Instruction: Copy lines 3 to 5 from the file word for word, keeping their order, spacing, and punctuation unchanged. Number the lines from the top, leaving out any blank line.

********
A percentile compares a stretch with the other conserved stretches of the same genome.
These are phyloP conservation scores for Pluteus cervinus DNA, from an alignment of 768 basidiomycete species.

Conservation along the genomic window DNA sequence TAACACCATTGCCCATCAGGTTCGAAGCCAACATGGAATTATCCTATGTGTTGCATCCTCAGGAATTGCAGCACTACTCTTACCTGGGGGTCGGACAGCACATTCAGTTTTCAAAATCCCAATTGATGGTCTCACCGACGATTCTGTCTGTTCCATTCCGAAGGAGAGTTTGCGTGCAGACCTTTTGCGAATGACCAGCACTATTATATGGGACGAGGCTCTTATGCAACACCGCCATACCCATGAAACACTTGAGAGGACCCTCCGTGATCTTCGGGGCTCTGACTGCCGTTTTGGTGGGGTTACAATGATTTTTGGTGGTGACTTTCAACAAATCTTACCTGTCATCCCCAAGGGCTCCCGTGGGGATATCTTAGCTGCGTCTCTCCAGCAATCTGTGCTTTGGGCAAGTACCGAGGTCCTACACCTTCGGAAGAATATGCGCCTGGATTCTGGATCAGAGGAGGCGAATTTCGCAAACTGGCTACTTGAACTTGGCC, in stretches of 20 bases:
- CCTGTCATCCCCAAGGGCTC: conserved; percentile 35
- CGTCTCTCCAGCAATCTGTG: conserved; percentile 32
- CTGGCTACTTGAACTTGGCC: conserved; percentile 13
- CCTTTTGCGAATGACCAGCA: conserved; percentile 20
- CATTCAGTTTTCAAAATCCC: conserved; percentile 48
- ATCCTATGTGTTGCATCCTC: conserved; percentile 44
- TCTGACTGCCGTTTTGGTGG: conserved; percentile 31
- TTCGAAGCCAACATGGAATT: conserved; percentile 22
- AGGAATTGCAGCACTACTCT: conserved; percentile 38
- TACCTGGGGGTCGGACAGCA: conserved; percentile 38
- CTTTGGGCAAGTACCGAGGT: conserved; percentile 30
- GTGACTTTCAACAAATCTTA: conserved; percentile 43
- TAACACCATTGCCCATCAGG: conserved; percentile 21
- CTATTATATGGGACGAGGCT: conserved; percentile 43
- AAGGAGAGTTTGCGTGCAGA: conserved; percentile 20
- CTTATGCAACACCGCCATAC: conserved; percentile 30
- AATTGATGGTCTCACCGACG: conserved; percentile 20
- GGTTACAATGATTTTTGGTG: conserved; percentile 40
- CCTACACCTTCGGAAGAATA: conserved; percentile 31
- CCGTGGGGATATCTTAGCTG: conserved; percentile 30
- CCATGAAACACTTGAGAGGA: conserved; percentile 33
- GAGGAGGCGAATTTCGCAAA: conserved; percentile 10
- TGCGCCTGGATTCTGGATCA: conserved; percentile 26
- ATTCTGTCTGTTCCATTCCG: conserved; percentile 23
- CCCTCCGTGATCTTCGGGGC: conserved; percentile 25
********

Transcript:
Conservation along the genomic window DNA sequence TAACACCATTGCCCATCAGGTTCGAAGCCAACATGGAATTATCCTATGTGTTGCATCCTCAGGAATTGCAGCACTACTCTTACCTGGGGGTCGGACAGCACATTCAGTTTTCAAAATCCCAATTGATGGTCTCACCGACGATTCTGTCTGTTCCATTCCGAAGGAGAGTTTGCGTGCAGACCTTTTGCGAATGACCAGCACTATTATATGGGACGAGGCTCTTATGCAACACCGCCATACCCATGAAACACTTGAGAGGACCCTCCGTGATCTTCGGGGCTCTGACTGCCGTTTTGGTGGGGTTACAATGATTTTTGGTGGTGACTTTCAACAAATCTTACCTGTCATCCCCAAGGGCTCCCGTGGGGATATCTTAGCTGCGTCTCTCCAGCAATCTGTGCTTTGGGCAAGTACCGAGGTCCTACACCTTCGGAAGAATATGCGCCTGGATTCTGGATCAGAGGAGGCGAATTTCGCAAACTGGCTACTTGAACTTGGCC, in stretches of 20 bases:
- CCTGTCATCCCCAAGGGCTC: conserved; percentile 35
- CGTCTCTCCAGCAATCTGTG: conserved; percentile 32